Scootering classics: Lui

Author, producer and collator Vittorio Tessera, is regarded as one of, if not, the world’s leading authority on Innocenti scooters. Vittorio’s latest book, Lambretta Lui, covers all aspects of the ‘Marmite’ scoot.

Like its predecessors, which include definitive histories and restoration guides, this coffee table style book is packed to overflowing with information. It comes with both Italian and English language text, though on a few pages quality control may have taken a half day off, as the Italian is printed/superimposed over the English on the facing page. Also in a couple of instances, the choice of colour for the English text could have been better as it does merge and blend into the background. Minor, rectifiable, gripes apart, it is a well put together, well-structured book. Every manufacturer of a multitude of varying models has launched the odd few lemons. Lambretta Innocenti certainly did produce a few! Arguably the best example of which would be, for many, the entire J range, from the J (Junior) 50 to the Super Starstream 125. According to some Lammy experts, it was Lambretta’s attempt to produce a cheap scooter utilising elements used on Vespa scooters. It turned out that most of the ‘bad’ design elements were incorporated/borrowed/utilised, with few if any of the good ones featured. Granted, there are some J range devotees worldwide, but not many of them! Whereas, the J range’s younger sister model(s), the Lui or as they are better known in the UK, Luna Line models have many more devotees. Yes, the Luna line Lambrettas are something of a Marmite machine, however, Bertone’s involvement in the design and development has almost definitely had an impact on the wider appreciation of the various Lui models.

Vittorio’s book, Lambretta Lui, tracks the development of all the various models that were manufactured within what is known as the Luna Line. Tracing the arrival of the Lui 50 from its earliest concept incarnation, which was shown at 1961 Milan Motorcycle show, through its various stages of prototype development, including engineering and design maestro Bertone’s input and influence. Many, many images of the various prototypes are included within the pages, both illustrating and accompanying the text. Lui production models 50C, 50CL, 50S, as well as the Vega 75S and Cometa 755L Lubematic, are covered at length. Comparisons along with all manner of written and visual examples of differences and idiosyncrasies of the Lui models.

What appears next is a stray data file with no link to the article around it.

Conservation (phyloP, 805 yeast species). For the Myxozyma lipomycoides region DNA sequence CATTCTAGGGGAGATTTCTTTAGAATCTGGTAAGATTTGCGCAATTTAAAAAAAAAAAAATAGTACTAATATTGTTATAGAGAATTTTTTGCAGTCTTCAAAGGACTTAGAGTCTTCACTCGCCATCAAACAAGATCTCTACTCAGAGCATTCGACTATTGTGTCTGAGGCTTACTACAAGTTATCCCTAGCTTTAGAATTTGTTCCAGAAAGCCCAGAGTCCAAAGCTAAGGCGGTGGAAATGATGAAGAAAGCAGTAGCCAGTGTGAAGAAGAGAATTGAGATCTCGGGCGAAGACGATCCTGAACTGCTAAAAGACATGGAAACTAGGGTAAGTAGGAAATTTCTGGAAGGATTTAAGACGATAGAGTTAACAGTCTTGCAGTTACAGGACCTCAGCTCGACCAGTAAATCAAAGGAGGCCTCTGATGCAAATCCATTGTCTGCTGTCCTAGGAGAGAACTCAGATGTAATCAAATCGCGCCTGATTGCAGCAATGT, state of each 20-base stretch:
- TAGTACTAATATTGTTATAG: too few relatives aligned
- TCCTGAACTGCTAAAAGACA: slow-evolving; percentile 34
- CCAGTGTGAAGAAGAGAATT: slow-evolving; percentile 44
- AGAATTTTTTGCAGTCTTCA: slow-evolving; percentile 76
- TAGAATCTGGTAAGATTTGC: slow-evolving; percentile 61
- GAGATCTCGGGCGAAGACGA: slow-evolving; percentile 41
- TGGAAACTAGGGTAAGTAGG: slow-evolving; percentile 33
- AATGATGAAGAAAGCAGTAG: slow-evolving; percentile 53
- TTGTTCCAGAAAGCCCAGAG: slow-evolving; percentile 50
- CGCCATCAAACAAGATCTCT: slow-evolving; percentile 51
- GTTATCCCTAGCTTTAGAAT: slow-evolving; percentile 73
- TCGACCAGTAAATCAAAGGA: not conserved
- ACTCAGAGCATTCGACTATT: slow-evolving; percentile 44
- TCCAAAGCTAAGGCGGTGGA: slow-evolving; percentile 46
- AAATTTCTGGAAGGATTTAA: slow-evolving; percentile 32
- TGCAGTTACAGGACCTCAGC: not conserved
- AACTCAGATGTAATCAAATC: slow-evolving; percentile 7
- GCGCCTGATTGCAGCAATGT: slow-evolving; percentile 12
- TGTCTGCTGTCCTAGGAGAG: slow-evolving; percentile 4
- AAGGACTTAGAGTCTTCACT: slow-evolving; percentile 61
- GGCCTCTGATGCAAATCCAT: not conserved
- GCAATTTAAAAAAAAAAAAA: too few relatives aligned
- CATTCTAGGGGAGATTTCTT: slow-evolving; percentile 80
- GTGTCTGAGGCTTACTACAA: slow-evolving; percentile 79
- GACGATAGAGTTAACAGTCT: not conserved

Other sections include competition Lui machines which in comparison to the wealth of information within the book, I found a little on the lean side. But that’s probably just me! Lui machines manufactured under licence outside Italy are covered thoroughly, as is technical information, differences and model variants. Advertising for Lui models around the world is featured, with many rare examples of brochures and sales leaflets. There are even two pages (exactly half the amount covering competition and racing Luis) on curiosities, oddities and the like, including Easter egg gifts, medals, notebooks, keyrings and unofficial postage stamps, all related to Lui models.

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Design and engineering drawings, ‘exploded’ parts guides alongside technical information sheets are also in abundance within this excellent, informative book. Not only will Lambretta Lui look impressively good on the proverbial coffee table, it’s a book that will appeal to most Lambretta, and for that matter scooter, enthusiasts everywhere.

Review: Sarge
Publisher: Giorgio Nada Editore Srl — Italy
ISBN: 978 887911 704 3

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